The opposition to legislation like the the Stop Online Piracy Act (SOPA) keeps growing and now includes the Obama administration. A blog post from the White House on Saturday recognizes the “very real issue of online piracy” and the huge need to “develop new legal tools to protect global intellectual property rights.” But such cannot be done at the risk of online censorship and at the expense of “[inhibiting] innovation by our dynamics businesses large and small.” Legislation like the House’s SOPA, the Senate’s Protect IP Act (PIPA) and the Online Protection and Digital Enforcement Act (OPEN) all run the risk of curtailing, with potentially disastrous results, freedom of expression on the internet as we know it:
Across the globe, the openness of the Internet is increasingly central to innovation in business, government, and society and it must be protected. To minimize this risk, new legislation must be narrowly targeted only at sites beyond the reach of current U.S. law, cover activity clearly prohibited under existing U.S. laws, and be effectively tailored, with strong due process and focused on criminal activity. Any provision covering Internet intermediaries such as online advertising networks, payment processors, or search engines must be transparent and designed to prevent overly broad private rights of action that could encourage unjustified litigation that could discourage startup businesses and innovative firms from growing.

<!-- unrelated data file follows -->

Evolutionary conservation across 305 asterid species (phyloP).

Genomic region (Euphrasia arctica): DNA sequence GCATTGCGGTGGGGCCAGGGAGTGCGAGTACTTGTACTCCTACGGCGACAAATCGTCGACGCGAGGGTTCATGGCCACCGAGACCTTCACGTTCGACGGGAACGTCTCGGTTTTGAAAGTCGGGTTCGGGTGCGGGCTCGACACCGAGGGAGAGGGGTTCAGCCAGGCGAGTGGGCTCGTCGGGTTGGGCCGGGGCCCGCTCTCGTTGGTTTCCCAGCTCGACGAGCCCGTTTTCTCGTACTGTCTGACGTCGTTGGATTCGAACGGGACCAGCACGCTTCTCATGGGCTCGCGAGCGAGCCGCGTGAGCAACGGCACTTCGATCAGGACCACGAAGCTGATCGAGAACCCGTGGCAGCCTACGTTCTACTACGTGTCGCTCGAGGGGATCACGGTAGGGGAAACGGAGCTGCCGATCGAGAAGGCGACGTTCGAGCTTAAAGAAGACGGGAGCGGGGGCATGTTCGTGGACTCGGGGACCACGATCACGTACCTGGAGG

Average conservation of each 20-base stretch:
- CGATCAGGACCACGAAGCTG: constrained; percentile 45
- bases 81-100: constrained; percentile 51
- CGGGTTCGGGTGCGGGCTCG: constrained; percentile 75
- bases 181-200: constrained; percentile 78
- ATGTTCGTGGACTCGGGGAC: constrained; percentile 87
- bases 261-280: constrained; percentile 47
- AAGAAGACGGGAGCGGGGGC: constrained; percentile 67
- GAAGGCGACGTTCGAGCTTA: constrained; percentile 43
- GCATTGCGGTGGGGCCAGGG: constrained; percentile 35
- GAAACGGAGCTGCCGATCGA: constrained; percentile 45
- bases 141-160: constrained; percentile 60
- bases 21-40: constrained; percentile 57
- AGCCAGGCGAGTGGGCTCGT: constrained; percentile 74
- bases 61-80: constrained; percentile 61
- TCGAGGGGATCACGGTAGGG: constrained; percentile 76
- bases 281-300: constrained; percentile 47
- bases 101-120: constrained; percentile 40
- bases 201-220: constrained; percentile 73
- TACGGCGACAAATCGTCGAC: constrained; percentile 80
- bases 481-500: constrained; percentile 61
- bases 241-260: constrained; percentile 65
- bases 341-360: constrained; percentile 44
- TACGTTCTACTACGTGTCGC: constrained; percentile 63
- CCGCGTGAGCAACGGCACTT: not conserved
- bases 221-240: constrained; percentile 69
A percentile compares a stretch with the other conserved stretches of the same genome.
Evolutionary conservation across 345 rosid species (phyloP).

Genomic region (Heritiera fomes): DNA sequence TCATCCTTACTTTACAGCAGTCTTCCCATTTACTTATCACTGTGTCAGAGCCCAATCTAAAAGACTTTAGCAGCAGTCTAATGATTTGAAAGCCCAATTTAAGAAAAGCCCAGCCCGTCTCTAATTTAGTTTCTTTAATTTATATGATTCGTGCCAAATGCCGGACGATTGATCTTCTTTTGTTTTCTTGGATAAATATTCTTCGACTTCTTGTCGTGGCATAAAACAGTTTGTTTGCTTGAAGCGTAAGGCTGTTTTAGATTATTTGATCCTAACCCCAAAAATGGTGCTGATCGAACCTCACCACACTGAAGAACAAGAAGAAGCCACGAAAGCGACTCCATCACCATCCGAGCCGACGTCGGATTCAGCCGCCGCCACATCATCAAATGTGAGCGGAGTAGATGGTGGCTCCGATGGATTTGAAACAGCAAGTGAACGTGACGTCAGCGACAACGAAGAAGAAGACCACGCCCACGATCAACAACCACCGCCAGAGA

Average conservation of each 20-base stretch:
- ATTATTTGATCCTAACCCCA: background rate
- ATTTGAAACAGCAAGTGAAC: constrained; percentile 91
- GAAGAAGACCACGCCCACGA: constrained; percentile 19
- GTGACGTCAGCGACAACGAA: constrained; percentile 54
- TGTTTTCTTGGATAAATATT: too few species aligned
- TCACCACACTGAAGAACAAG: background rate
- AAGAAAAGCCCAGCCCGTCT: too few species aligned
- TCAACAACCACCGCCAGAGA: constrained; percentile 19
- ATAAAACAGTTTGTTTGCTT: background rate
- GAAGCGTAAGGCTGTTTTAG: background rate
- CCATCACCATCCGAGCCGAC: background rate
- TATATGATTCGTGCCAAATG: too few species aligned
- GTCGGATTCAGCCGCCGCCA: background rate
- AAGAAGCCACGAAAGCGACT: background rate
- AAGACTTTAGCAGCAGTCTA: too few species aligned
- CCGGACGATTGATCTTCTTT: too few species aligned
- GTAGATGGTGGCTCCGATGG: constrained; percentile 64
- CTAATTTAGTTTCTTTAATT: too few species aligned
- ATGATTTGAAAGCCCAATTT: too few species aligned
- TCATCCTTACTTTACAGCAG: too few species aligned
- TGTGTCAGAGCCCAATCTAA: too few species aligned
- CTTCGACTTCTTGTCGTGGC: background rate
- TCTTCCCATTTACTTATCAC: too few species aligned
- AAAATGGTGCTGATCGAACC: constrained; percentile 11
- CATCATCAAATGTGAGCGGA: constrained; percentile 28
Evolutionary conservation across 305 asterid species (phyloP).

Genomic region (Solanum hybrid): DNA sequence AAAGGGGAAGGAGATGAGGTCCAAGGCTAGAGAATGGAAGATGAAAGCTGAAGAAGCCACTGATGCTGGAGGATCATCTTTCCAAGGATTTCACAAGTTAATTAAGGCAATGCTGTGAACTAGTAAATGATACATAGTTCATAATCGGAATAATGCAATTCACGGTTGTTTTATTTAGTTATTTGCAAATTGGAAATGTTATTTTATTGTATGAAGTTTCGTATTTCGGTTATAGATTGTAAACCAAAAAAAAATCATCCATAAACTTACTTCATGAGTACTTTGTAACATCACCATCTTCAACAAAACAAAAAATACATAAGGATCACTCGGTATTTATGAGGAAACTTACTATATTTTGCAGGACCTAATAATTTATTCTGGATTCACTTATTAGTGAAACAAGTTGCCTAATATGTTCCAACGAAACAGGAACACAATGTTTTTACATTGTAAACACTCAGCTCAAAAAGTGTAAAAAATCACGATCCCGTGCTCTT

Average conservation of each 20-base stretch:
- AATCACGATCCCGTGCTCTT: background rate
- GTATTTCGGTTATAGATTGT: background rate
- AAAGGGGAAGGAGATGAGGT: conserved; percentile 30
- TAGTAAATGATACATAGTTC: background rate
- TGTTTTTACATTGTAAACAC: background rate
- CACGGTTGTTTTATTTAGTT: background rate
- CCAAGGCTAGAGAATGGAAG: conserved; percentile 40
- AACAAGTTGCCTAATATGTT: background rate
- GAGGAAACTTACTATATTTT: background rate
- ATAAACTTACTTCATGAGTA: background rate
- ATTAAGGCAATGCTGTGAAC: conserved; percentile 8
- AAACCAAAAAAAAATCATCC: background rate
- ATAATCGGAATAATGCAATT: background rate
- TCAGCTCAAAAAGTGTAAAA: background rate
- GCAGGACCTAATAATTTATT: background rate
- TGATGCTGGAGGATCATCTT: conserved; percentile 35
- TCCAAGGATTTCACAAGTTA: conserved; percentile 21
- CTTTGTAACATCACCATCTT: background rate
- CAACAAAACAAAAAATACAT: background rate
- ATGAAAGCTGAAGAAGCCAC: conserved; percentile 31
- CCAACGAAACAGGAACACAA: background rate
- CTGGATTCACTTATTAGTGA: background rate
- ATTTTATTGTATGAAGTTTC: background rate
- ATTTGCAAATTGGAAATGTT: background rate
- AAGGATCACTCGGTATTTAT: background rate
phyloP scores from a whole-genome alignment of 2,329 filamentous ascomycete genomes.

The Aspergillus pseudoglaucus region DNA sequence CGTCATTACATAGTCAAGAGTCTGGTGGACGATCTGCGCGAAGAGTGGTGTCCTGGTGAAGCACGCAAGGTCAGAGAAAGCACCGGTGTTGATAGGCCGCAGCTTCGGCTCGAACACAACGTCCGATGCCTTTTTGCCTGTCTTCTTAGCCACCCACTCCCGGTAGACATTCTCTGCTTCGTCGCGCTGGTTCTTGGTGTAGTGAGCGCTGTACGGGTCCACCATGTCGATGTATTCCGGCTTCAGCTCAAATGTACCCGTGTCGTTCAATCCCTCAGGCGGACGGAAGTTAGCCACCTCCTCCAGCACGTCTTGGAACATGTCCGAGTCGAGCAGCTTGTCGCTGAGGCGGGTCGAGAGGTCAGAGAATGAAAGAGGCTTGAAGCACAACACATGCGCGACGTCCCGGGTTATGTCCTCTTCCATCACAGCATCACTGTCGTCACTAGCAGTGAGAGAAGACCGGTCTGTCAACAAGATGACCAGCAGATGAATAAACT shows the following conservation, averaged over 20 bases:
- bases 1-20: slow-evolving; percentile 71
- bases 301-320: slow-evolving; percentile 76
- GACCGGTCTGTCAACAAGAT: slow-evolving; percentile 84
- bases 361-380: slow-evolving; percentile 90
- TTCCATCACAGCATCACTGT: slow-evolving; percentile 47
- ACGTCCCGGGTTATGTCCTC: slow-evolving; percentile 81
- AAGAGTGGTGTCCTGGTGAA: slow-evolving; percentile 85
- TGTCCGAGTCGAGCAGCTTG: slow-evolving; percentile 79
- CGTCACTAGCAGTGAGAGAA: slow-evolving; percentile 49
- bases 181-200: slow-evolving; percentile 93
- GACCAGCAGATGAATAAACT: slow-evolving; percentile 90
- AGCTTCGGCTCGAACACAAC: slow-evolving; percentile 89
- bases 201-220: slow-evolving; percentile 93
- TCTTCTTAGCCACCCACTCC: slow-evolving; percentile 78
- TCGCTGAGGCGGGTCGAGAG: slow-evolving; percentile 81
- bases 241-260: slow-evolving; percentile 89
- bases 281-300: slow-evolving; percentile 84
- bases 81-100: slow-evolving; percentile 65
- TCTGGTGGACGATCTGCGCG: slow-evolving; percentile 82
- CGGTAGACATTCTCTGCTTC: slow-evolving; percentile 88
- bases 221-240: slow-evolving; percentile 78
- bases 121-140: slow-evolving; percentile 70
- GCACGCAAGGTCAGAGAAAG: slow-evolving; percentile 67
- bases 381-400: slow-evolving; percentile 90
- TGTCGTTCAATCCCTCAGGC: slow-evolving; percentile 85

We must avoid creating new cybersecurity risks or disrupting the underlying architecture of the Internet.
As the White House’s statement makes clear, there is no question that online piracy must be addressed, especially by foreign websites and “rogue websites and other criminals who make money off the creative efforts of American artists and rights holders.” The Obama administration has also called for a conference call with leaders of the anti-SOPA effort.
Other politicians have been responding, too: On Friday, Rep. Chairman Lamar Smith (R.-Texas), one of the biggest backers of SOPA, said that he would remove a provision requiring that Internet service providers block access to overseas websites accused of piracy. The day before, Sen. Patrick Leahy (D-Vermont), said that he would strip PIPA of all Domain Name System blocking.
While these are signs of progress in the effort to stop SOPA and the other bills, the (lobbying) power of the entertainment industry cannot be underestimated. The Motion Picture Association of America (MPAA) and the Recording Industry Association of America (RIAA) both support SOPA and similar legislation. Reddit is still planning its anti-SOPA blackout this Wednesday, January 18.
Anonymous, the loosely organized hacker collective, joined in on Saturday in an effort called “Operation Hiroshima” by posting the personal information of media executives online. Jeffrey L. Bewkes, chairman and chief executive of Time Warner, has received “intimidating phone calls and a barrage of e-mails”; personal details about Sumner M. Redstone, who controls Viacom and the CBS Corporation, have also been posted. The online documents released by Anonymous also contain corporate contact information for NBCUniversal, Sony Pictures Entertainment and the Walt Disney Company.
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